It’s Time The MHA Crack The Whip on Child Trafficking

Child Rights

I had just finished reading Anita Nair’s recent novel, “ Chain of Custody” which gives a glimpse into the dark, convoluted business of child trafficking, when I also came across a video of Hollywood actor Ashton Kutcher talking about the same issue at the US Senate. Kutcher talks about a horrifying video clipthat has been doing the rounds on the internet whichfeatures a child as old as his own, sexually assaulted and the inability of the law enforcement to identify and prosecute the people responsible for such gruesome crimes.Like in Nair’s book the Additional Commissioner of Police finds it worth his while to investigate a high profile lawyer’s murder but a missing child does not justify his time. The “Chain of Custody” is fictional andI guarantee it will keep you on edge as you read through, yet it feels so real.

Nair’s book is based in Bangalore, which is why if you are a Banglorean like myself, you will feel the pain. It is one thing that rapid urbanization has destroyed the ecosystem and the city feels contorted. The real shame is that the very conveniences of urbanization that middle class and the rich enjoy has also brought with it trafficking of children as young as twelve years and even younger for the purpose of sexual exploitation and forced labour.  The truth is that Bangalore is now one of the biggest hubs for trafficking of children for sexual exploitation. The city has had a rather disturbing evolution, from garden city to IT city and now this.

This is an issue that is not limited to Bangalore but exists across the country where children from poorer regions are more vulnerable to being trafficked. According to the National Crime Records Bureau, in the last decade there is a 571% increase in abduction and kidnapping of children largely for adoption, marriage and illicit intercourse. The shocking figure to note is the increase in kidnapping of children for illicit intercourse has increased by 460% and this is only the reported cases. There is a clear indication that there is an ever-increasing demand of children for the purpose of exploitation, yet the social stigma does not allow this crime the spotlight it needs for urgent action. The detrimental societal attitude:“it can never happen to me or my child”, accompanied with an air of judgment of character, the background of the child being trafficked and the exploiter. The truth is geography, education does not limit being part of this system, either at the demand or supply end.  But yes the vulnerability increases if you belong to a certain social strata and caste.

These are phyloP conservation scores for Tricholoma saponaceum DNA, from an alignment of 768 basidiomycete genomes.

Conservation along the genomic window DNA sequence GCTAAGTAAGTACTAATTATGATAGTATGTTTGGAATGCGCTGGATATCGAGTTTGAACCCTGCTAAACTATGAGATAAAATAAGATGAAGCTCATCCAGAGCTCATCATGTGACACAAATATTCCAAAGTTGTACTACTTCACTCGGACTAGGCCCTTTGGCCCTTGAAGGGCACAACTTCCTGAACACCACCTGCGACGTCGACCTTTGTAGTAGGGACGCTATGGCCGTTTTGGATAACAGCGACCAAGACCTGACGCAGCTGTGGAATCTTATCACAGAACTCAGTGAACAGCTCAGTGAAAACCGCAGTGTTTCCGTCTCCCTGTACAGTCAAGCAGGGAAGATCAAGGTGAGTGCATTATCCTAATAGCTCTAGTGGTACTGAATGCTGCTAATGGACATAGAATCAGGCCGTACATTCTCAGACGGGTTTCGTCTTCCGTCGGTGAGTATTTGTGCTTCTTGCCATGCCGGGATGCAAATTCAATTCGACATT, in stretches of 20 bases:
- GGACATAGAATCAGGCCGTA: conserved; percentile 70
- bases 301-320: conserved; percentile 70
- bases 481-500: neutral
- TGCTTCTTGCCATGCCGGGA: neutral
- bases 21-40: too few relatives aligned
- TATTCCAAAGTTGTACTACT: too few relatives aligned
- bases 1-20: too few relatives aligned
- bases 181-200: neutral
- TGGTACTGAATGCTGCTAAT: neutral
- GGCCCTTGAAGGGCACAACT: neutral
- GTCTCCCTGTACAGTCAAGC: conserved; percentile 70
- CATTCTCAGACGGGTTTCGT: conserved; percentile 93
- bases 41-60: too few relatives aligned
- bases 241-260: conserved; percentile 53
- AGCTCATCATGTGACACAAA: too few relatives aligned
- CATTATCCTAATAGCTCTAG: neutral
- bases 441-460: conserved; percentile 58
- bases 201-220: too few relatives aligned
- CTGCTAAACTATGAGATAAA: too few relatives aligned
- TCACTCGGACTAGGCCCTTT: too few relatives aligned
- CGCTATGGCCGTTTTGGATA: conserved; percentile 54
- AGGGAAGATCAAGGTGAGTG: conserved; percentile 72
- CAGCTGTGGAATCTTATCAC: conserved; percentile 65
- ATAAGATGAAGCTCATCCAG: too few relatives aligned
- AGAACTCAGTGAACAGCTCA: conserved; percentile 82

Nair’s fictional account shows the relentless Inspector Gowda, whose quest for one missing girl takes him through a maze of crimes and criminals. Fortunately Gowda was successful in saving that one child and figuring out a single criminal nexus involved in this crime, limited to a part of the city. One can’t help feeling helpless when you think of all the missing children across the country, which according to 2014 figures is 36,740, keeping in mind that this is only provisional data, as there have been discrepancies in Government data. But let us for a moment go with this number and imagine that every police officer was honest and determined like Nair’s Gowda, I am quite confident that given the current scenario, unfortunately law and order will not be able to catch up with this fast growing crime.